Functions of Intermediaries
Intermediaries make it possible for a company to deliver its products to the end user without needing to own the whole supply chain.
Describe the functions of agents, wholesalers, distributors and retailers
- Distribution of goods takes place by means of channels, and the intermediaries are the independent groups or organizations within the channel that make the product available for consumption.
- There are four main types of intermediary: agents, wholesalers, distributors, and retailers.
- A firm may have as many intermediaries in its distribution channel as it chooses. It can even have no intermediaries at all, if it practices direct marketing.
- distribution intermediaries: Independent groups or individuals that provide the channel for a company’s product to reach the end user.
Intermediaries, also known as distribution intermediaries, marketing intermediaries, or middlemen, are an extremely crucial element of a company’s product distribution channel. Without intermediaries, it would be close to impossible for the business to function at all. This is because intermediares are external groups, individuals, or businesses that make it possible for the company to deliver their products to the end user. For example, merchants are intermediaries that buy and resell products.
There are four generally recognized broad groups of intermediaries: agents, wholesalers, distributors, and retailers.
Agents or brokers are individuals or companies that act as an extension of the manufacturing company. Their main job is to represent the producer to the final user in selling a product. Thus, while they do not own the product directly, they take possession of the product in the distribution process. They make their profits through fees or commissions.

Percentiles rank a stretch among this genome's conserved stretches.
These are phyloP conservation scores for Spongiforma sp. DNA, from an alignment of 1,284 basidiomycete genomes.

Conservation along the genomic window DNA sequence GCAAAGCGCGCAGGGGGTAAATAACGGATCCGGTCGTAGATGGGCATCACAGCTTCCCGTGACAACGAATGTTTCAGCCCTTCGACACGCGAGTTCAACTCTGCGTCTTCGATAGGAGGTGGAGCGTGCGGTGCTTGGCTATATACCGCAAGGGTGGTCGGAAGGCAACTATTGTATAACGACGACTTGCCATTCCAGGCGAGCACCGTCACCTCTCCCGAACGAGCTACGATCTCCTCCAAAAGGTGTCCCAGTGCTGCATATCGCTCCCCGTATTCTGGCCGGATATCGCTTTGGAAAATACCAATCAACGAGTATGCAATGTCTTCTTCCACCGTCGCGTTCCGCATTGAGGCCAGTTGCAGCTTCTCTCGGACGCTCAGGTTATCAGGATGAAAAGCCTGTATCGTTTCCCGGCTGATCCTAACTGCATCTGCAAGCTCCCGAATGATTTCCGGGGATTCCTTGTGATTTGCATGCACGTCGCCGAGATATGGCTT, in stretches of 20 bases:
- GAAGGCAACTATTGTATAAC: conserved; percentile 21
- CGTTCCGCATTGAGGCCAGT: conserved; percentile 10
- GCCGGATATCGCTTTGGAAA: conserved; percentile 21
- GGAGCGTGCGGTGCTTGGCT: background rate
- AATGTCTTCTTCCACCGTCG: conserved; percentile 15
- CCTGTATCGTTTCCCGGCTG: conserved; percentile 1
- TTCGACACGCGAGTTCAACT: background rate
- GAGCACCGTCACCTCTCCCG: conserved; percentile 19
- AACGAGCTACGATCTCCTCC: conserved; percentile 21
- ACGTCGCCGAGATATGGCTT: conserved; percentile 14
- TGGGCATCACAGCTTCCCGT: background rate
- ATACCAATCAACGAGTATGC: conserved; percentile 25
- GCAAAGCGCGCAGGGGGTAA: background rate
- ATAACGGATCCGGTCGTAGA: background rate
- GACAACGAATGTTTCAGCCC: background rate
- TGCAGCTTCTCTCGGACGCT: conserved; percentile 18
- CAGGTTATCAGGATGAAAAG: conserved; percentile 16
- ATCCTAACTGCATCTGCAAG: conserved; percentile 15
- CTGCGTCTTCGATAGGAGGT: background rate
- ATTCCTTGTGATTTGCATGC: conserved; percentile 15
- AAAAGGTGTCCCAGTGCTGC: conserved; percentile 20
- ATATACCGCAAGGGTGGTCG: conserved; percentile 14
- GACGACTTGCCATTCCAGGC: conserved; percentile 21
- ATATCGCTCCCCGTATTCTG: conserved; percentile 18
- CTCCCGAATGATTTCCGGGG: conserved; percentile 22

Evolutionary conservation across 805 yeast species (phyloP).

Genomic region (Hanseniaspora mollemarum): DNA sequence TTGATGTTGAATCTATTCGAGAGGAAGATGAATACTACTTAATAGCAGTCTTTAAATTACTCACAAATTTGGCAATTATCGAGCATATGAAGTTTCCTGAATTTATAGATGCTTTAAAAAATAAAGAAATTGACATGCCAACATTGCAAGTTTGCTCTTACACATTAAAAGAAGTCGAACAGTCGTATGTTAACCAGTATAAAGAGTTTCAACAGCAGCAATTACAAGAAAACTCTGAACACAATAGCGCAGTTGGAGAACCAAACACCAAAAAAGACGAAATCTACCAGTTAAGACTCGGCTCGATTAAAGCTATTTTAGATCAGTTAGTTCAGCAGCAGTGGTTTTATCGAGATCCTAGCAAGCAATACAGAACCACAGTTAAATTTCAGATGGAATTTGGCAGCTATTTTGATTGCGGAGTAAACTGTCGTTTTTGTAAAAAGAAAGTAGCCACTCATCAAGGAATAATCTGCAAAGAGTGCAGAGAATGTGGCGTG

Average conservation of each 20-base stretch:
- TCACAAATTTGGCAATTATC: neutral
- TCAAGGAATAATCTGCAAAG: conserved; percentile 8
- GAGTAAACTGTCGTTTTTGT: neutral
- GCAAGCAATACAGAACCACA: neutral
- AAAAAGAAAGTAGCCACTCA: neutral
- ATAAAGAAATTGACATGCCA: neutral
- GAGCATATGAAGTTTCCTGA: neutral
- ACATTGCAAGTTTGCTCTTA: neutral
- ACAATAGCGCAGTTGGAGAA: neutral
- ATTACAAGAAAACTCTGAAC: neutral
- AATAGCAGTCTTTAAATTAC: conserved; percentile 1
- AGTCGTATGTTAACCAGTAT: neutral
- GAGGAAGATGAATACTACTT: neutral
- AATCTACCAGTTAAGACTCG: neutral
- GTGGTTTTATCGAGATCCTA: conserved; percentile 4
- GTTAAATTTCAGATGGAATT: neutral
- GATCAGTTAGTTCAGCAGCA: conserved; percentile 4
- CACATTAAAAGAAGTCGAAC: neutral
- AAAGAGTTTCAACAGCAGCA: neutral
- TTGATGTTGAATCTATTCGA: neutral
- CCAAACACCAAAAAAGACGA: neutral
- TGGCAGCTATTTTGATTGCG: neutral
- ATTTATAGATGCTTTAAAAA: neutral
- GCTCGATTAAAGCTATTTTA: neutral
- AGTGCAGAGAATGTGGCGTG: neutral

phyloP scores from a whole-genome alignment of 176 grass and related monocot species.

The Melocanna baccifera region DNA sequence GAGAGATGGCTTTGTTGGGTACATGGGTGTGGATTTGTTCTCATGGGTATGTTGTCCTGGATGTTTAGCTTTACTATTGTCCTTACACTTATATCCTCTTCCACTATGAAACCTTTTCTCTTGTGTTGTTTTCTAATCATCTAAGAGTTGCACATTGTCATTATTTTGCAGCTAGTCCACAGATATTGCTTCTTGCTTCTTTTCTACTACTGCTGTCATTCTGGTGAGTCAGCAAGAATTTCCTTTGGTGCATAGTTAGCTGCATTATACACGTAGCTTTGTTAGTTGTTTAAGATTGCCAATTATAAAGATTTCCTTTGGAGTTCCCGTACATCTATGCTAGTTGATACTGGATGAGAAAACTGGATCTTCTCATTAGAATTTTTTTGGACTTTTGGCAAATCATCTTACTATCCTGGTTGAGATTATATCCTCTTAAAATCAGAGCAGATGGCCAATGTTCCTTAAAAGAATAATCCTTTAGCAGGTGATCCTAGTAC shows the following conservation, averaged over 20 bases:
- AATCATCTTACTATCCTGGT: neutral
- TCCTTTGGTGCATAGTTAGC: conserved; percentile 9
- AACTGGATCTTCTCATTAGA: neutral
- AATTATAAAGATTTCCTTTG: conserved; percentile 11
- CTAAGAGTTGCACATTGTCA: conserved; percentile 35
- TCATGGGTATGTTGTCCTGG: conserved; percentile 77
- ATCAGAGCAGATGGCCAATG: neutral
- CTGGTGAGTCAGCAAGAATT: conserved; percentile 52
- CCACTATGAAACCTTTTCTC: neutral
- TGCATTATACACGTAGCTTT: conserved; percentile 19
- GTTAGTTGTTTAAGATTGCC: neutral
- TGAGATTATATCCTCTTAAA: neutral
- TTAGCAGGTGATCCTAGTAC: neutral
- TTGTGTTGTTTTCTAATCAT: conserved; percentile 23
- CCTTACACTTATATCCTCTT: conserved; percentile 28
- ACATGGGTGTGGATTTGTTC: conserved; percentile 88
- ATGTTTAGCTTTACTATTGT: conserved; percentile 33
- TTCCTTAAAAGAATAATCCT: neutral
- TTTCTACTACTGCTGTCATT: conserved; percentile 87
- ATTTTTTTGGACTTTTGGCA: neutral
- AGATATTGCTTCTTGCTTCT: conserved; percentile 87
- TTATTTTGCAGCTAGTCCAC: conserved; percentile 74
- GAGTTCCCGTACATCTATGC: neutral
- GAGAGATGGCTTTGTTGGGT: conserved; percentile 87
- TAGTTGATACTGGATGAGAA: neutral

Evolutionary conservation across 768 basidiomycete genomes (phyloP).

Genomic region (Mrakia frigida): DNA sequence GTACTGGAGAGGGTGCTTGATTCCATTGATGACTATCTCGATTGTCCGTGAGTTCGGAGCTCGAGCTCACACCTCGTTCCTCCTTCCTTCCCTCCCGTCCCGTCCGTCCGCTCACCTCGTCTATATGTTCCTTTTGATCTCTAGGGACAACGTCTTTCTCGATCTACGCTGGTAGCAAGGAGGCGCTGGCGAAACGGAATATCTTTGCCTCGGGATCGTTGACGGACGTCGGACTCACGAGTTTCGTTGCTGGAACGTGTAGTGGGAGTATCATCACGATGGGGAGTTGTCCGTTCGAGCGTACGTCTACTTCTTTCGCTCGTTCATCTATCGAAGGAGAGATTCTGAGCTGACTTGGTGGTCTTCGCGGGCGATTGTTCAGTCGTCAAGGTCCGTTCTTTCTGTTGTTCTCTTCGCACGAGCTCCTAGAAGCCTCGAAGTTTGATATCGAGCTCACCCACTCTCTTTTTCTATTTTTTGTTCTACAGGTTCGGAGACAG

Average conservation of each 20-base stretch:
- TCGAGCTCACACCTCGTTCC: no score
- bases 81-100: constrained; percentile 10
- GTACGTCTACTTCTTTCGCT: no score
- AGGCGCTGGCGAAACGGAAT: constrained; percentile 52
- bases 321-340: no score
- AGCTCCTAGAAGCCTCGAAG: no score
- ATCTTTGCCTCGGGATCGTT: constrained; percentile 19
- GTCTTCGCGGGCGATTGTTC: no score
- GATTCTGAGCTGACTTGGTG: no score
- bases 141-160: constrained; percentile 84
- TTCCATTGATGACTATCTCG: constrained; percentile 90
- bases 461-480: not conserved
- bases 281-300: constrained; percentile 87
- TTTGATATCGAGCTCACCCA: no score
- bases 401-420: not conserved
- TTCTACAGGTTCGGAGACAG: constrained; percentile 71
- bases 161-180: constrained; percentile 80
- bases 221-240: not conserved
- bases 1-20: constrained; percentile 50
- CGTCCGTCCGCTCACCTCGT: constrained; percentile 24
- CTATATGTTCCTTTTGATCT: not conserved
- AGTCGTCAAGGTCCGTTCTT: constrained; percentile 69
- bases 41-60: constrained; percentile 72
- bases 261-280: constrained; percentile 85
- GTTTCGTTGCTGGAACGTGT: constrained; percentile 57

Unlike agents, wholesalers take title to the goods and services that they are intermediaries for. They are independently owned, and they own the products that they sell. Wholesalers do not work with small numbers of product: they buy in bulk, and store the products in their own warehouses and storage places until it is time to resell them. Wholesalers rarely sell to the final user; rather, they sell the products to other intermediaries such as retailers, for a higher price than they paid. Thus, they do not operate on a commission system, as agents do.
Distributors function similarly to wholesalers in that they take ownership of the product, store it, and sell it off at a profit to retailers or other intermediaries. However, the key difference is that distributors ally themselves to complementary products. For example, distributors of Coca Cola will not distribute Pepsi products, and vice versa. In this way, they can maintain a closer relationship with their suppliers than wholesalers do.
Retailers come in a variety of shapes and sizes: from the corner grocery store, to large chains like Wal-Mart and Target. Whatever their size, retailers purchase products from market intermediaries and sell them directly to the end user for a profit.
A firm can have any number of intermediaries in its channels. A “level zero” channel has no intermediaries at all, which is typical of direct marketing. A “level one” channel has a single intermediary, usually from the manufacturer to the retailer to the consumer.